Dawn Editorial 23rd November 2023

Silenced with impunity

MORE than three months have passed and yet the authorities are nowhere close to solving the Aug 13 murder of journalist Jan Mohammad Mahar in Sukkur. The senior journalist, associated with a Sindhi-language newspaper and its TV channel, was ambushed in his car and shot multiple times. He was rushed to hospital but succumbed to his wounds during surgery. A JIT was formed on Aug 16 to investigate the murder. Another team, to ascertain whether medical negligence led to Mahar’s death, was also formed. It is believed the JITs never even convened. Meanwhile, the police appear to have initially been in a hurry to wrap up the investigation. Within a few hours, investigators narrowed down personal enmity as the motive over anything to do with his journalism. Several suspects have since been arrested, but the prime suspect remains at large. On Tuesday, police claimed to have caught the suspected killer’s son after a fierce gunbattle.

Mahar’s case is playing out in a fashion all too familiar to those in the field. In at least 97 instances of journalists being murdered over the last 30 years, killers have enjoyed complete impunity in 98pc of the cases. The state needs to put an end to this disturbing pattern of violence against journalists. It is incumbent upon the government to actively pursue Mahar’s case, setting a precedent for zero tolerance towards violence against media personnel. Strengthening legal protections, ensuring swift and fair trials, and providing security to those under threat are imperative steps. Moreover, the state must foster a culture of respect for the press. Journalists should be seen as partners in nation-building, not adversaries. Creating an environment where journalists can report without fear is crucial. Mahar’s unresolved murder is a litmus test for Pakistan’s commitment to justice and press freedom. The state must rise to this challenge, for the sake of its journalists and the democratic values they defend.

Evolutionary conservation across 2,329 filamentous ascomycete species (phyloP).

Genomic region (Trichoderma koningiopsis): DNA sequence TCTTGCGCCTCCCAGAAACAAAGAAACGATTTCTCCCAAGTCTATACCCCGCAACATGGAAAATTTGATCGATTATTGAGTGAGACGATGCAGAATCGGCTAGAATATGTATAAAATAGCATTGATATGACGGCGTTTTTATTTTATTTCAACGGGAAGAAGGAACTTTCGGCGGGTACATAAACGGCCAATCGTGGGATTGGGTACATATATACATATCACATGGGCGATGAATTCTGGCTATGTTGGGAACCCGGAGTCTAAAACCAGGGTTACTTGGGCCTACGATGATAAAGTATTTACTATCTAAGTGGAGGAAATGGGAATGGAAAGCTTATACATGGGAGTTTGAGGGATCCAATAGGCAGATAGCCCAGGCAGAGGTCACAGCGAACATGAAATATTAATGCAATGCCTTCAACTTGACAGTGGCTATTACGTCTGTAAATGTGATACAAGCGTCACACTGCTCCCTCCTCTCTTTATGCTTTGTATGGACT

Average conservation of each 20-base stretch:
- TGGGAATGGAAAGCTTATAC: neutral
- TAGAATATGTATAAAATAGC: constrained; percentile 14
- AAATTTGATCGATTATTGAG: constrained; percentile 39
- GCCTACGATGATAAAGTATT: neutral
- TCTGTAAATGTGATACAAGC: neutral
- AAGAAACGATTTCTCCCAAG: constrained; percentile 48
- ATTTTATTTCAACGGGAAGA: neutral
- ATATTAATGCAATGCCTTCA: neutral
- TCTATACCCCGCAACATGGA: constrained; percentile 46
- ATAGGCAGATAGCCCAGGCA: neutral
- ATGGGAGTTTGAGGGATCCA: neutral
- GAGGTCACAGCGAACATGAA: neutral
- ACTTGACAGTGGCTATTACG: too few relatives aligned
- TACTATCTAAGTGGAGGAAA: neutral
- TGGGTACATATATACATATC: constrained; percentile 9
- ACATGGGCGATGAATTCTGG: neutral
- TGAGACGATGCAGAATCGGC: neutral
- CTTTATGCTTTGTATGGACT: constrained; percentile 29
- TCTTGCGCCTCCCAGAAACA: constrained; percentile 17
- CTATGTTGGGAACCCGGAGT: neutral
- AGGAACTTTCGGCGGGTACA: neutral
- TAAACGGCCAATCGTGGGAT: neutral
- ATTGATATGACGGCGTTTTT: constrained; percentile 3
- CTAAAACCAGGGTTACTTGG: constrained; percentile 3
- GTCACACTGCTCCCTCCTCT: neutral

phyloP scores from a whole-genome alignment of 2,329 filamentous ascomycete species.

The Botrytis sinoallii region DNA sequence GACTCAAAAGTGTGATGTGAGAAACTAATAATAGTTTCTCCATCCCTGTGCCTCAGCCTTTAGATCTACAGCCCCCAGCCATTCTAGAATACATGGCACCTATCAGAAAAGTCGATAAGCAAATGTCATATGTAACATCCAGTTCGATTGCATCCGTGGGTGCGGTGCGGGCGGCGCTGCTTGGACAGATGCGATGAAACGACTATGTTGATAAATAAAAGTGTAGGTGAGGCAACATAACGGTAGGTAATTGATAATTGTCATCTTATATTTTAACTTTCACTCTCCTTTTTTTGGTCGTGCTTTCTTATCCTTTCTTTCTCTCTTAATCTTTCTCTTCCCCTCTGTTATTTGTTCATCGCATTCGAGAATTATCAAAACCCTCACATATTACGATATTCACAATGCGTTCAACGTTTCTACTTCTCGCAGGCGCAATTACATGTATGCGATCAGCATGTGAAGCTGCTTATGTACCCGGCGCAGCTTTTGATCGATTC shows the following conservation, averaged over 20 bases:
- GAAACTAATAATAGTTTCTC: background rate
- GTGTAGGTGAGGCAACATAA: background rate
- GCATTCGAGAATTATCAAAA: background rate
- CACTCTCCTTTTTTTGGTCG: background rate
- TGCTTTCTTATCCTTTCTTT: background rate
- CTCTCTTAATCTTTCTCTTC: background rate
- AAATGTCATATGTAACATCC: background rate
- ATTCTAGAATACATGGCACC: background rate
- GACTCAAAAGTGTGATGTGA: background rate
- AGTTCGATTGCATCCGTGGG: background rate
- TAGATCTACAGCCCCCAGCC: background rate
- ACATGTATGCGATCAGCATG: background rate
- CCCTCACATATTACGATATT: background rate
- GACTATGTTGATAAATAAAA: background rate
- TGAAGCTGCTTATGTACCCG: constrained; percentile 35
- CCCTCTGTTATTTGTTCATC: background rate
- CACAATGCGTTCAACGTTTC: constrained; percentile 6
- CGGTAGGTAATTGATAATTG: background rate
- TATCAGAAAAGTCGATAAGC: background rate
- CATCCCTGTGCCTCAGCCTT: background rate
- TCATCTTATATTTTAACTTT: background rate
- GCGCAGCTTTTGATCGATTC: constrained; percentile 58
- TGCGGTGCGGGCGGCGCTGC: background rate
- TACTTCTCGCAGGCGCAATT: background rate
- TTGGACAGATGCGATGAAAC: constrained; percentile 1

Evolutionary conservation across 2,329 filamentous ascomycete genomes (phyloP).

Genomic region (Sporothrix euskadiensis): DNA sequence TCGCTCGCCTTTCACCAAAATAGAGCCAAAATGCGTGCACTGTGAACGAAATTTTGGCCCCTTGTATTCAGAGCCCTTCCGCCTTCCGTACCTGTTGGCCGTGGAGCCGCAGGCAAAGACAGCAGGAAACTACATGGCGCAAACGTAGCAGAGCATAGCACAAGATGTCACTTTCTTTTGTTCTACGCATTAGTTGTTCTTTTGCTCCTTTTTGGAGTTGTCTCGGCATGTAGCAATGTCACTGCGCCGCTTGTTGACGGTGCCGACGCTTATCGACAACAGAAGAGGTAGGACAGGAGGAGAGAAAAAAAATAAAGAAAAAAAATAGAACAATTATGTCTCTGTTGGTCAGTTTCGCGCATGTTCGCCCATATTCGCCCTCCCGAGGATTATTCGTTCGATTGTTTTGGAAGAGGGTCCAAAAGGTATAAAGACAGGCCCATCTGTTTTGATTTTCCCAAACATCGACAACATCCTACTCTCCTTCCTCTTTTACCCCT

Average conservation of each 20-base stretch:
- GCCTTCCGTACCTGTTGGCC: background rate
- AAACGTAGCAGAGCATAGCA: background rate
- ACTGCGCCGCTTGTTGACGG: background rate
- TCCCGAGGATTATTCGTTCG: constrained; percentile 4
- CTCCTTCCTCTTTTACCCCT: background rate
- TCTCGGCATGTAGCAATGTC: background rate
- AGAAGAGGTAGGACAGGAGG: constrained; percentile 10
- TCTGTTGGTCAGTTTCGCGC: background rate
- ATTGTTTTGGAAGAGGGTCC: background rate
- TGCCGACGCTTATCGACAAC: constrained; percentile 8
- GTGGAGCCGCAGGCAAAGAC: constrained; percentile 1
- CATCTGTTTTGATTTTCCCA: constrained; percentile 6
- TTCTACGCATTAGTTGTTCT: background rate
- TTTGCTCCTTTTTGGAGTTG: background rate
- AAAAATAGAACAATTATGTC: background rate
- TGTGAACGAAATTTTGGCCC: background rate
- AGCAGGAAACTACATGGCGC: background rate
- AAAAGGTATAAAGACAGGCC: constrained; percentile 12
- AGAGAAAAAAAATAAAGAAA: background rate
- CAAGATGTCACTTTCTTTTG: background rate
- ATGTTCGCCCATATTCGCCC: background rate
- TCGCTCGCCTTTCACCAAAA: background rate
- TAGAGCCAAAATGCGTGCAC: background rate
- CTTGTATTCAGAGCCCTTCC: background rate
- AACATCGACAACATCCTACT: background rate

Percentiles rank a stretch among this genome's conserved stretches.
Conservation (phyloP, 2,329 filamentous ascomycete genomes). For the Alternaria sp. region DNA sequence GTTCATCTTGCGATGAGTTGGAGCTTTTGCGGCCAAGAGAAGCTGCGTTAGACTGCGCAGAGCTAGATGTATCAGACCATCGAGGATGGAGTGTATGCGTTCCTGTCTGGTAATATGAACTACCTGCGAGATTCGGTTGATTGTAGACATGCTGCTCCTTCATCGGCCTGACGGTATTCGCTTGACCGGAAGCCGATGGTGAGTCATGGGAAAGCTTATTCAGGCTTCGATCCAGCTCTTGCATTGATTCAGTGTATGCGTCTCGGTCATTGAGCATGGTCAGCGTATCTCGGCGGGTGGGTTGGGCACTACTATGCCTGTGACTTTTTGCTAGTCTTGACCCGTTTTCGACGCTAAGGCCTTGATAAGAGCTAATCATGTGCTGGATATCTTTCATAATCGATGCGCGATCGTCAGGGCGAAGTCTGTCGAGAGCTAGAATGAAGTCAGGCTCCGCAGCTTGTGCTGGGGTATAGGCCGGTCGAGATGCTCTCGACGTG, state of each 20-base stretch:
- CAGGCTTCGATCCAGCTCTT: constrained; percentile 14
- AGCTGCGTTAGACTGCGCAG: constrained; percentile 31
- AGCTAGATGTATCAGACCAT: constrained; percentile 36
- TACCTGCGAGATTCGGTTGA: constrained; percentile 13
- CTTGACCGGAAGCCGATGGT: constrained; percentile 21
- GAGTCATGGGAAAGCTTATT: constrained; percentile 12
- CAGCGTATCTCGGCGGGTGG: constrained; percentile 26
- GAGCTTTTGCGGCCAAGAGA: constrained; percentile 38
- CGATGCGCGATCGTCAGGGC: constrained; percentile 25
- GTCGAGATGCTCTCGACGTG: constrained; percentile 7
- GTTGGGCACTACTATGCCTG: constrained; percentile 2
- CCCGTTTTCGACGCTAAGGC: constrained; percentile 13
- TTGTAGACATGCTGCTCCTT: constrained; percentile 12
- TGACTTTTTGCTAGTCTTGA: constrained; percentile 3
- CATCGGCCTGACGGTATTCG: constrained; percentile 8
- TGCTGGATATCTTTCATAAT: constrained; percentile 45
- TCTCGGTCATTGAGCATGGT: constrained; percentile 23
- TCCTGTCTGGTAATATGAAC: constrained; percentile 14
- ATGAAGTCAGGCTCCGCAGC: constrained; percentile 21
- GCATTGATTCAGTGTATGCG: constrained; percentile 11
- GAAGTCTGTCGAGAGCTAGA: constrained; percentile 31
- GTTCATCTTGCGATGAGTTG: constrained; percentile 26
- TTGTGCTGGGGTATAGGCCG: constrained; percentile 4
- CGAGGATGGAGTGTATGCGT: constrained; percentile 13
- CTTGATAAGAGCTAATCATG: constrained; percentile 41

Published in Dawn, November 23rd, 2023

Square one

WITH the Islamabad High Court finding former prime minister Imran Khan’s jail trial in the cipher case illegal, proceedings have gone back to square one. With neither Mr Khan, nor former foreign minister Shah Mahmood Qureshi indicted any longer, they have won themselves momentary respite. Mr Khan had challenged the decision by a single-member IHC bench approving a jail trial. Now the special court formed to try him and others accused will have to hold fresh proceedings. This is an opportunity for the justice system to ensure fairness and transparency in a trial over which much debate and speculation has ensued since Mr Khan and Mr Qureshi’s indictment on Oct 23. Mr Khan was said in the charge sheet to have “illegally retained and wrongly communicated” the cipher, using it for his personal political interests and thereby compromising Pakistan’s security. His FM was charged of abetting him in these acts. It is no secret that Mr Khan repeatedly referred to the cipher as evidence of a conspiracy to remove him, and infamously waved it during a rally to drum up support as the opposition’s no-confidence vote gathered steam. His principal secretary’s statement that he used it to build an “anti-establishment narrative” muddied the waters further.